Forty-four percent of Americans are dog owners, according to the American Veterinary Medical Association.
“You can make a comparison of all the folks in your community that participate in softball, they participate in swimming pools, they participate in soccer leagues; chances are, you put all of those numbers together, and you’re still going to have more dog owners,” said Marilynn Glasser, a Parks and Recreation administrator and college professor who started her own dog park consulting firm in retirement. “Dog parks are added attractions in a community that really cater to a large, very legitimate constituency.”
Since 2009, there as been a 40% increase in dog parks nationwide. But like pineapple on pizza, they tend to be something people either love or hate. One local vet declined to be interviewed for this story because of the strong, varying opinions of dog owners.
When we asked readers to submit photos of their pups at dog parks to run alongside this article, we received a dozen photos of pets in their grassy playgrounds.
We also got an email from the opposition: “I don’t have any photos of my dogs at dog parks because I personally do not like them. All too often you see owners who don’t understand dog behavior, reacting inappropriately to situations. This can lead to injury, trauma or death,” wrote Lauren Roberti. “I’ve witnessed people completely overreact to already negative energy confrontations with high pitched, raised voices and waving hands. A recipe for disaster.”
Glasser, who has helped dozens of municipalities up and down the East Coast build dog parks that emphasize safety, said that “nine times out of ten, if there’s a problem in a dog park, it’s going to be related to the owners.”
The Village of Goshen Police Department knows it; officers answer a call to the local dog park about once a month. The complaints range from bites to pets running wild.
But more often than not, Police Chief James Watt said, dogs aren’t the ones starting the problems.
“I would say it’s probably more people issues,” he said. “And then even sometimes, the dog issues are people issues because they’re letting their dogs [behave] out of control.”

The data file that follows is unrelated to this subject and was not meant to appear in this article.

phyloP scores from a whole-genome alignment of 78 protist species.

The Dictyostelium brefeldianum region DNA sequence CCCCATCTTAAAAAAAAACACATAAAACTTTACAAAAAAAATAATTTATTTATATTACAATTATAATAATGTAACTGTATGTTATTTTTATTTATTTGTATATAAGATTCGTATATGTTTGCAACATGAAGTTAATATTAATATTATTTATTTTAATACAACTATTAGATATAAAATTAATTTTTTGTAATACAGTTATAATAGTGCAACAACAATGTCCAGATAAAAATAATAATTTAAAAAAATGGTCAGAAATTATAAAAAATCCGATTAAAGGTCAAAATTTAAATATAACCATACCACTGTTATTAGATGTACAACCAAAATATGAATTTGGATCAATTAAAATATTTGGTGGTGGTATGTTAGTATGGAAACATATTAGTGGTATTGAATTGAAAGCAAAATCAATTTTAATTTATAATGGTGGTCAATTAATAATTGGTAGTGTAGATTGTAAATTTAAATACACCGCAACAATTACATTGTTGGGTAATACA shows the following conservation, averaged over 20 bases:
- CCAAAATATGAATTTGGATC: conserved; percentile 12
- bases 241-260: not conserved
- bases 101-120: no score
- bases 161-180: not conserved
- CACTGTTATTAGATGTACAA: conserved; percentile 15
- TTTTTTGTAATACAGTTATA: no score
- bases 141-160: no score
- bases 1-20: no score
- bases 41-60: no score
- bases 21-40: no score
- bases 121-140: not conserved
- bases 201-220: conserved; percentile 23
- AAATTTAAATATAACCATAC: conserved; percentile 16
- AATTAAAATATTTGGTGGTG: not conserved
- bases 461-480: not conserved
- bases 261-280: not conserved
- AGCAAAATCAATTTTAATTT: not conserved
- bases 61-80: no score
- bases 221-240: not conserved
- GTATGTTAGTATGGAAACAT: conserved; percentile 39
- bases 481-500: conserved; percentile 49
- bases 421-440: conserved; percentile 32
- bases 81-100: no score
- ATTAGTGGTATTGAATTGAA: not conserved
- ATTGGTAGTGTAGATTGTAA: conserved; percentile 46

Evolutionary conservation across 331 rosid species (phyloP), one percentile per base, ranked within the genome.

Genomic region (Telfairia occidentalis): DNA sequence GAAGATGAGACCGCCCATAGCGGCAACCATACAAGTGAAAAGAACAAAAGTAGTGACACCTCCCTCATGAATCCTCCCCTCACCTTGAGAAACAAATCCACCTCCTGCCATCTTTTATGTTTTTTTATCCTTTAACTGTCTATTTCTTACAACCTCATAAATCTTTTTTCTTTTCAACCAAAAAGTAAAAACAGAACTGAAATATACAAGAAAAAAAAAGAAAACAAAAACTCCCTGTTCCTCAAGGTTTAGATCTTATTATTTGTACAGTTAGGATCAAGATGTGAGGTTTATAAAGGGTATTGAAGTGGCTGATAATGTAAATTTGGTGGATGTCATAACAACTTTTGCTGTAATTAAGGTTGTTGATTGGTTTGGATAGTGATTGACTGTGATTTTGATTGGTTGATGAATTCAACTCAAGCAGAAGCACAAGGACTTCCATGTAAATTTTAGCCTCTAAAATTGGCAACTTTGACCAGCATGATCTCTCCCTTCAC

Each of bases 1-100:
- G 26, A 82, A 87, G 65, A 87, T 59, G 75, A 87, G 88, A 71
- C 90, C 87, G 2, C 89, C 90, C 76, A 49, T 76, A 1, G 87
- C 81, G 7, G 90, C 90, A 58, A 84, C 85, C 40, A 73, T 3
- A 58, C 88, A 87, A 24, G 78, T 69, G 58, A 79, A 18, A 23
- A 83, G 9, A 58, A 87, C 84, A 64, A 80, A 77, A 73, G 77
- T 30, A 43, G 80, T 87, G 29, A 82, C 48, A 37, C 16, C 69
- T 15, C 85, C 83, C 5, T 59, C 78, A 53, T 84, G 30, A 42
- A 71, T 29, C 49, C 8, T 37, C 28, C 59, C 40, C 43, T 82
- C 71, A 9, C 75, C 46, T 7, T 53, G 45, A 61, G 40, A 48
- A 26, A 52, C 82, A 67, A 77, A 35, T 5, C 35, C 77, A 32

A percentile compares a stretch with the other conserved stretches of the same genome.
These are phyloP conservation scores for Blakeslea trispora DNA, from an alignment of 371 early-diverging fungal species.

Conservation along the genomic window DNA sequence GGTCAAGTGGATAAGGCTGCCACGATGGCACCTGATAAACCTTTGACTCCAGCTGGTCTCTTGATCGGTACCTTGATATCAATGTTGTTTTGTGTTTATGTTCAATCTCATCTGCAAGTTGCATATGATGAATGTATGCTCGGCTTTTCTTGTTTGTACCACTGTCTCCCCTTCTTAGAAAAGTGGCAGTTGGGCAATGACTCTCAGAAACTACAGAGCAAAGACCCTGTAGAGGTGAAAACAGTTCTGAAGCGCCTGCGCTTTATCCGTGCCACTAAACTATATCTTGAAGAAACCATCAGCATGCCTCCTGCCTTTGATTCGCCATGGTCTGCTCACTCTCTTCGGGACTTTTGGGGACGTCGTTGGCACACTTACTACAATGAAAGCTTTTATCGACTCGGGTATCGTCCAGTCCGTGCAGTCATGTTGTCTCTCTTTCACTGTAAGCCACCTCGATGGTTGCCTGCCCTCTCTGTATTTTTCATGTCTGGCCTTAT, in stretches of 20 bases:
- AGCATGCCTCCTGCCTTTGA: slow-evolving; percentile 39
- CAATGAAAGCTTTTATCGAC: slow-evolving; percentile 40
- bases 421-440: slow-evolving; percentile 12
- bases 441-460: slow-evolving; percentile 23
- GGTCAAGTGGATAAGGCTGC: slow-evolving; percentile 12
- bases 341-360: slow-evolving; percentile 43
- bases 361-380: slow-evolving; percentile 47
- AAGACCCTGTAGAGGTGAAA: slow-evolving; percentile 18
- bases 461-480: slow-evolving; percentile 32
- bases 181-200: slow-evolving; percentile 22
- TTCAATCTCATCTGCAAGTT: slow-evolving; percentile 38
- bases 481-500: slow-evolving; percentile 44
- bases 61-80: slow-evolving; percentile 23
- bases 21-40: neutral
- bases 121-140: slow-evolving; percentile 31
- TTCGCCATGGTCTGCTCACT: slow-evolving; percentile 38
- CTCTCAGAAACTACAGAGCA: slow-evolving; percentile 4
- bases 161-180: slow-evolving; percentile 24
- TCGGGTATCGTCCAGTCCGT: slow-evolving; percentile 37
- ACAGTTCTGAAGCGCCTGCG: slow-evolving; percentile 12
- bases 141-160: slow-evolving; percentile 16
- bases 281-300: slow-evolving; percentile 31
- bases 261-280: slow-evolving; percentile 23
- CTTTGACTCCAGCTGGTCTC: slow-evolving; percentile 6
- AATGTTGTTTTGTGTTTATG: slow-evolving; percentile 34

On April 11, for example, officers Brandon Raab and Tyler Gennarelli were dispatched to the Goshen Dog Park in response to a dispute between two owners.
One, Kayla Rae Marks, was using the park with her two dogs when another, Melanie Alfonso, arrived and attempted to enter the park with her dog.
Marks then asked Alfonso not to enter the park.
“Marks advised that she was trying to use the park alone so there were no issues between her dogs and other dogs,” according to the police report. “Both Marks and Alfonso stated that they had a verbal argument over use of the park. Then they both decided to call the police.”
Ultimately, the officers told Marks that the park is public and allowed to be used by all; she chose to leave at that time.
Dogs will be dogs
Local vets and Glasser agree: if you have a dog that is known to be aggressive with other dogs or other people, do not bring it to the park.
Branchville Country Veterinary Clinic’s Dr. Sherri Talbot-Valerio said her clinic sees dog park injuries “once in a while.” Dr. Ted Spinks, of The Animal Hospital of Sussex County, estimated that his team sees one injury every six months.
“We have some clients and some patients that love it. They go every day, and it’s great for the dog because they get to interact, they get that socialization, they get to blow off steam, they get to exercise and they get to do what dogs do: they run around and explore in a pack. So in certain instances, it’s great,” added Talbot-Valerio. “In other instances, we have people that their dog has been in a fight at the dog park because either somebody brought an aggressive dog in or a dog that’s not socialized and then the interactions happen and dogs will be dogs and then they will behave like dogs.”
Both Spinks and Talbot-Valerio recommend socializing dogs from the time they are puppies. For those who adopt older dogs, Talbot-Valerio recommends sending dogs to an obedience class, or contacting a trainer to evaluate your pet for socialization, before heading to the dog park.
Etiquette meets safety
Glasser recommends dog owners, too, should check their behavior before entering the park.
“There’s the basic rules of dog parks, and that’s pretty straightforward,” such as leaving aggressive dogs at home and cleaning up after your pet, said Glasser. “But then there’s the way people need to behave in a dog park, and that’s a whole different thing.”
Glasser recommends the following owner etiquette tips to keep the parks safer, and more pleasant, for everyone:
• Don’t tell someone else what to do with their dog.
• Don’t try to discipline another dog.
• Don’t bring young children into the park; parents will monitor children over their dogs.
• Keep your eyes on your dog; don’t sit on the bench with a book, or scrolling on your phone.
• If a person feels someone else’s dog is doing something “truly inappropriate,” then they should discuss it and typically one should leave the park. If they can’t come to an agreement, call the number on the posted rules sign for help.
• If you saw a dog go to the bathroom, and its owner didn’t realize, it is completely appropriate to point this out to the owner without that person getting annoyed or angry. The response, Glasser said, should be “thank you.”
• Recognize that dogs play in different ways; it doesn’t mean some dogs play correctly in a dog park and some don’t.
• If you have a dog that barks constantly, do not bring it to the park. A dog that does not stop barking causes other dogs to bark, and “it often gets very confusing and stressful for both the dogs and the people,” said Glasser.
• Do not over dress. Expect to be jumped on, sniffed and to potentially get dirty.
“If you use common sense,” Spinks, of The Animal Hospital of Sussex County, said, “dog parks serve a great function.”